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Beth Jenkins was almost twice the weight of the average baby and is now a midwife

A 22-year-old who was almost twice the weight of an average baby when she came into the world is now delivering them as a career.

Beth Jenkins tipped the scales at just over 14lb 12oz when she was born at Swansea’s Singleton Hospital.

Midwife Beth Jenkins, who weighed more than 14lbs 12oz, as a baby in 2000 (pic submitted by Dai Jenkins)

She was poorly for a while – her father Dai Jenkins said it was “touch and go” at one point – but she has thrived since.

For a time she wanted to be a chef before considering various healthcare roles and then settling on midwifery.

She said she was fascinated that women could create a new life from scratch, and that she loved looking after people.

Recalling the first birth she helped with, Beth said: “I was amazed, and empowered that as a woman we can give birth. It brought tears to my eyes. I felt overwhelmed that this life was being brought into the world by this lovely woman. It was really magical.”

Beth grew up in Waunarlwydd and Gowerton, Swansea, attended Ysgol Gyfun Gwyr and then Gower College Swansea, where she studied health and social care.

She then did a three-year midwifery course at Oxford Brookes University, which included a requirement to do 2,300 placement hours and facilitate at least 40 births. This was a major challenge as the end of her first year and most of her second coincided with the Covid pandemic.

“I literally don’t know how I did it,” said Beth.

She qualified as a Band 5 midwife last year and currently works in the labour ward at Oxford’s John Radcliffe Hospital on a rotating shift pattern. She expects to move to the antenatal inpatients and inductions ward shortly.

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Unions have warned of a midwifery shortage crisis in the UK, and Beth said the demands of the role could be challenging.

Midwife Beth Jenkins as a toddler (pic submitted by Dai Jenkins)

“As new staff we are feeling the pressure that comes with it,” she said.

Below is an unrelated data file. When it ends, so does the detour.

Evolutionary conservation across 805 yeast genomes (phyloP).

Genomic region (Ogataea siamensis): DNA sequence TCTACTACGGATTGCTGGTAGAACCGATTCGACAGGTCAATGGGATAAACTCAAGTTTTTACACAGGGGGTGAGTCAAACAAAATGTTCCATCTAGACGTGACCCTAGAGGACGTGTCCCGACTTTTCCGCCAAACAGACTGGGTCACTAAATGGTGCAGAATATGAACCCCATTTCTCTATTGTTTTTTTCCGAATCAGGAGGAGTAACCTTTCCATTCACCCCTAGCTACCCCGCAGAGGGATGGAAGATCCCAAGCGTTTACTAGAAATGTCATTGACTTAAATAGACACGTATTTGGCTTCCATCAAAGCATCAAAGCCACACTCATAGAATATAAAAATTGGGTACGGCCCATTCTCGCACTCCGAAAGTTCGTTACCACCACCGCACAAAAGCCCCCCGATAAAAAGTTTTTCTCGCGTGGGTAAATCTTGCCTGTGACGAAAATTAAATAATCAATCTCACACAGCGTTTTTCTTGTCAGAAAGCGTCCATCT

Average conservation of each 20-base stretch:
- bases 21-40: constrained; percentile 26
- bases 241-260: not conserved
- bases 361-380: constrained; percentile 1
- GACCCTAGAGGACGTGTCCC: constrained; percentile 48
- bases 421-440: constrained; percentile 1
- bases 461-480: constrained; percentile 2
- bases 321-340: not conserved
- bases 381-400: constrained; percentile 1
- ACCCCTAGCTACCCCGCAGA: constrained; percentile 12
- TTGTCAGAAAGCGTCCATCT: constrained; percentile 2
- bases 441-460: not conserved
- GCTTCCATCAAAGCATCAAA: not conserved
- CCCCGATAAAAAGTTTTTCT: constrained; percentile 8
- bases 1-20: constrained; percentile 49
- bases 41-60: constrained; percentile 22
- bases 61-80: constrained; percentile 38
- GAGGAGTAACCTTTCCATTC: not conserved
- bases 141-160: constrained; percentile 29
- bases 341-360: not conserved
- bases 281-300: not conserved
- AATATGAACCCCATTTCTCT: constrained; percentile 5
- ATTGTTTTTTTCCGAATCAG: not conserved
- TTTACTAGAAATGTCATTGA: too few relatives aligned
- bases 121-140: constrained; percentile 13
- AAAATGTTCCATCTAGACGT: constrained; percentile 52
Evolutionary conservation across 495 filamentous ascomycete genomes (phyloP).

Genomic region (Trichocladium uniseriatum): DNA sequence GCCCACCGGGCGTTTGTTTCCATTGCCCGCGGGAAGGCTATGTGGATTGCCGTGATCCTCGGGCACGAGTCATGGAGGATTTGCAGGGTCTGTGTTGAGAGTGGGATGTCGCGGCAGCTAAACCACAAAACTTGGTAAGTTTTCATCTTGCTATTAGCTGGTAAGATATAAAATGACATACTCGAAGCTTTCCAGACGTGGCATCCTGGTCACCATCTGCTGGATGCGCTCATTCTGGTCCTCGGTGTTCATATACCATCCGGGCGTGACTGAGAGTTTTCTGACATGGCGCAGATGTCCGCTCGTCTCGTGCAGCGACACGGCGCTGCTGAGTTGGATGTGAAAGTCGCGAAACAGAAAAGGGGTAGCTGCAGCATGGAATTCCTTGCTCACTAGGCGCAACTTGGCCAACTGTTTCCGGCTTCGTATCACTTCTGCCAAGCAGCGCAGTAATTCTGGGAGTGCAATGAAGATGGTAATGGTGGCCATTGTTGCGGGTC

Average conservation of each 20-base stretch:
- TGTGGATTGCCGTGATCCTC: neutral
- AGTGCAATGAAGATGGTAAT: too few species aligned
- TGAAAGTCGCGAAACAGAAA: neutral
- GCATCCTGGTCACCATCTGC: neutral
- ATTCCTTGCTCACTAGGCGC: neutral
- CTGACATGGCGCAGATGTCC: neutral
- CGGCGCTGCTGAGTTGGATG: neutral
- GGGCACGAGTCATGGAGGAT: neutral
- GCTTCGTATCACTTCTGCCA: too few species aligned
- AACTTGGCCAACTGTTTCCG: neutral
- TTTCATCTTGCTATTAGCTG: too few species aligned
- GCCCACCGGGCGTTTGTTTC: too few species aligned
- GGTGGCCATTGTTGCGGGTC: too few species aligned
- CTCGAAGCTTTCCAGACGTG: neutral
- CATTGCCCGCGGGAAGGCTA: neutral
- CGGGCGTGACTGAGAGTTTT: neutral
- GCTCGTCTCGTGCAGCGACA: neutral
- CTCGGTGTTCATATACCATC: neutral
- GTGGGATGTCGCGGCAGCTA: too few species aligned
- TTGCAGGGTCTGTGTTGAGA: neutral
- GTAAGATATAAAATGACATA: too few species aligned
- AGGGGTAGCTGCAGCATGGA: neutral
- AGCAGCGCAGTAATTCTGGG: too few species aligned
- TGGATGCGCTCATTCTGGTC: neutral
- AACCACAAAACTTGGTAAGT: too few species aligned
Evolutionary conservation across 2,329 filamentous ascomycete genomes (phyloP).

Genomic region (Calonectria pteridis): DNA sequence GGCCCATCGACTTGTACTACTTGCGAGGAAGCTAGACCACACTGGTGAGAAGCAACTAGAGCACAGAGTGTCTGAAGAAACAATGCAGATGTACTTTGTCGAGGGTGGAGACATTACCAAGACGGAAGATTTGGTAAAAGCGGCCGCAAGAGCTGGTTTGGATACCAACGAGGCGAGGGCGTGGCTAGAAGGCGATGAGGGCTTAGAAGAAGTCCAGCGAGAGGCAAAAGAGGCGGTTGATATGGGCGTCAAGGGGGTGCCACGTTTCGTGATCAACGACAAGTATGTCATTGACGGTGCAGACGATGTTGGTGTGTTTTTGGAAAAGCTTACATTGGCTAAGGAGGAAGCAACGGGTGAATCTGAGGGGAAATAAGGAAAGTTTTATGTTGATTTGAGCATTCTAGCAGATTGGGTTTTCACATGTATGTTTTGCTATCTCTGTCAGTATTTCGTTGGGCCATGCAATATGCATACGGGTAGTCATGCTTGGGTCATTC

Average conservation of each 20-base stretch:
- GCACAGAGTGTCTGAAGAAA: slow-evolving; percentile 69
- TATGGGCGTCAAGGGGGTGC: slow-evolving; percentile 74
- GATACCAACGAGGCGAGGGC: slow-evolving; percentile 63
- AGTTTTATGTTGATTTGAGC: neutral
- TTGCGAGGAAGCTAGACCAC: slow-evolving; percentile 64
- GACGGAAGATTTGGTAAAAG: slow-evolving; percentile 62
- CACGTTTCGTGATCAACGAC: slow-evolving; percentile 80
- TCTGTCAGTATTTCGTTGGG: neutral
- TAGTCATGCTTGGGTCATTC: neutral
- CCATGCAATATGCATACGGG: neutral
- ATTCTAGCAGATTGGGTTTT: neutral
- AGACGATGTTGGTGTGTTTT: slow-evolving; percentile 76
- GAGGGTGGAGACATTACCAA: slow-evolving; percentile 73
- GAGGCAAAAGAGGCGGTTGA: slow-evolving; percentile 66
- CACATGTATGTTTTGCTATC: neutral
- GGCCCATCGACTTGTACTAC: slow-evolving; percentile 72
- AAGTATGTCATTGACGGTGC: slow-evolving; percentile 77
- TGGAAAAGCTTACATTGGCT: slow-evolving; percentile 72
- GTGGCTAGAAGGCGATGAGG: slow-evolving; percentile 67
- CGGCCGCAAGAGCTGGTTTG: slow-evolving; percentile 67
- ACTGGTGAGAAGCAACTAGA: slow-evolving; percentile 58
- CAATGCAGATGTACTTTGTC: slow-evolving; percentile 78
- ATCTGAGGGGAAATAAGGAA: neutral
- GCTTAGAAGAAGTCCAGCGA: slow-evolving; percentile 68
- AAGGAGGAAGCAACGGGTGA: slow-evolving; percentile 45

Beth still finds time to put in the odd shift behind the bar at live Oxford entertainment venue O2 Academy – the place where she worked part-time while studying.

She also appeared on BBC series Young MasterChef last summer. “I should have gone through!” she said.

She said she tried to return to Swansea every other month, or would meet her parents halfway.

Dad Dai, who is a Labour councillor for Gowerton, said he was proud of her.
“It’s her work ethic,” he said. “She did a paper round, had a Christmas job, and worked at the motorway services at Penllergaer.”

Cllr Jenkins also described Beth as very organised and kind. “She puts people at ease, and has got that rapport with them,” he said. “It’s not the sort of job where you can go in and have a bad day.”

He said Beth had excelled at Gower College Swansea and had recently given a talk there to current students. Older daughter Laura also attended the college and Ysgol Gyfun Gwyr before that, and now works as a nurse in Sheffield.

Midwife Beth Jenkins on her graduation day with mother and father Michelle and Dai (pic submitted)

Cllr Jenkins said he thought Laura would end up as an artist, and Beth a chef.

The average weight of a baby girl in the UK is said to be around 7lb 8oz. Mum Michelle said Beth was the heaviest baby born at Singleton Hospital in 2000, and that she would have been heavier had she not arrived three weeks early.

Teaching assistant Mrs Jenkins said the first two weeks were a worrying time as Beth, whose heart had been deteriorating, was looked after in a special care baby unit.

“She came home on oxygen for a while and then was weaned off it,” she said. “She went from strength to strength.”

Mrs Jenkins said television series Call the Midwife played a big part in Beth’s choice of career.

She added: “Her sister said it was difficult to get into midwifery because so many people wanted to do it, but she was determined.

“She didn’t get a chance with any Welsh university. She had one choice left, and her dad said to try Oxford, and she got in.”